Tech’s massive tax cut Christmas present from Trump just cleared Congress

The Republican tax bill is ready for the president’s signature. After forcing its second vote in two days, the bill passed the House with a vote of 224 to 201. The bill previously cleared the Senate with a narrow 51-48 vote along party lines, though Republican Senator John McCain was unable to cast a vote as he undergoes cancer treatment in his home state. Now the only thing standing between $1.5 trillion in tax cuts and law is a signature from its biggest proponent.

The bill remaps current income tax brackets, slashes individual tax rates for the wealthiest Americans, doubles the standard deduction to $12,000 for individual filers and famously issues a massive, much salivated over cut to the corporate tax rate, lowering it from 35 percent to 21 percent. The piece of legislation is an eleventh-hour win for Republicans, who have failed to pass any meaningful legislation during Trump’s first year in office in spite of controlling the House, Senate and presidency.

While Republicans posit that the sum $1.5 trillion in tax cuts for corporations and top earners will trickle down to middle-class workers, the bill’s many vocal critics argue that cuts at the top will only further enhance the wealth of shareholders and executives.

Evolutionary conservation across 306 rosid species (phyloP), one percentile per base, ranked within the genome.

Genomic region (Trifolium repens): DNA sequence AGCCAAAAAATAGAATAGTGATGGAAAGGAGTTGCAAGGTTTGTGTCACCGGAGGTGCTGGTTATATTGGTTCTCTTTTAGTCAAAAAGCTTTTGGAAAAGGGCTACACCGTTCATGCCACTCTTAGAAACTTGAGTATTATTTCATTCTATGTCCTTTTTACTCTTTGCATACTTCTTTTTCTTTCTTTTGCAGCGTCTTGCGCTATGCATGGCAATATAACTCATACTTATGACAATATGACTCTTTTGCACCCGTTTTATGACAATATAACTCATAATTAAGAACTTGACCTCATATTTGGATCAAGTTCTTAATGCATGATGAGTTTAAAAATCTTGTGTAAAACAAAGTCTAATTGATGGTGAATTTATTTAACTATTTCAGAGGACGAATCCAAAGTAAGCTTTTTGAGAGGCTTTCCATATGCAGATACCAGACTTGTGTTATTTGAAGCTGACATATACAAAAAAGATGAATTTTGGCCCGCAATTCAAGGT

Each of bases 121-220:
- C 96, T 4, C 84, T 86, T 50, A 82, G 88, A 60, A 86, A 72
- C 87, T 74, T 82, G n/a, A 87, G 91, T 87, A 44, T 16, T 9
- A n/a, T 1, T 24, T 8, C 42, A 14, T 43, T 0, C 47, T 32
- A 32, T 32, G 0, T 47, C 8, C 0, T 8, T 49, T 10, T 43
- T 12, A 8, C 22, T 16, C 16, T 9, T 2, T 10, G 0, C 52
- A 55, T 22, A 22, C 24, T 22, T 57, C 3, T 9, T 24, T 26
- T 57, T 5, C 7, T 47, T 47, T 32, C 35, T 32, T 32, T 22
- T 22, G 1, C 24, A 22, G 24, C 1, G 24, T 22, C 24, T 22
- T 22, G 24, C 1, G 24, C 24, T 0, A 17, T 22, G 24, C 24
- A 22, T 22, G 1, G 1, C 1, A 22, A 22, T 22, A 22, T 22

For all of its public cultural friction with the Trump administration, Silicon Valley is quietly celebrating the windfall — specifically a portion that will allow major tech companies to repatriate the vast wealth they store overseas to evade what many in the industry view as overly aggressive domestic corporate taxation. Companies with substantial offshore cash stores like Apple, Google and Microsoft will be able to bring that money back stateside at a one-time taxation rate of 15.5 percent, a massive cut from the current rate of 35 percent.

For tech’s “big five” (Apple, Amazon, Google, Facebook and Microsoft), a massive push in Washington — reflected in a 24.3 percent quarter over quarter spike in lobbying spending, much of which was focused directly on the tax bill — just paid off in spades.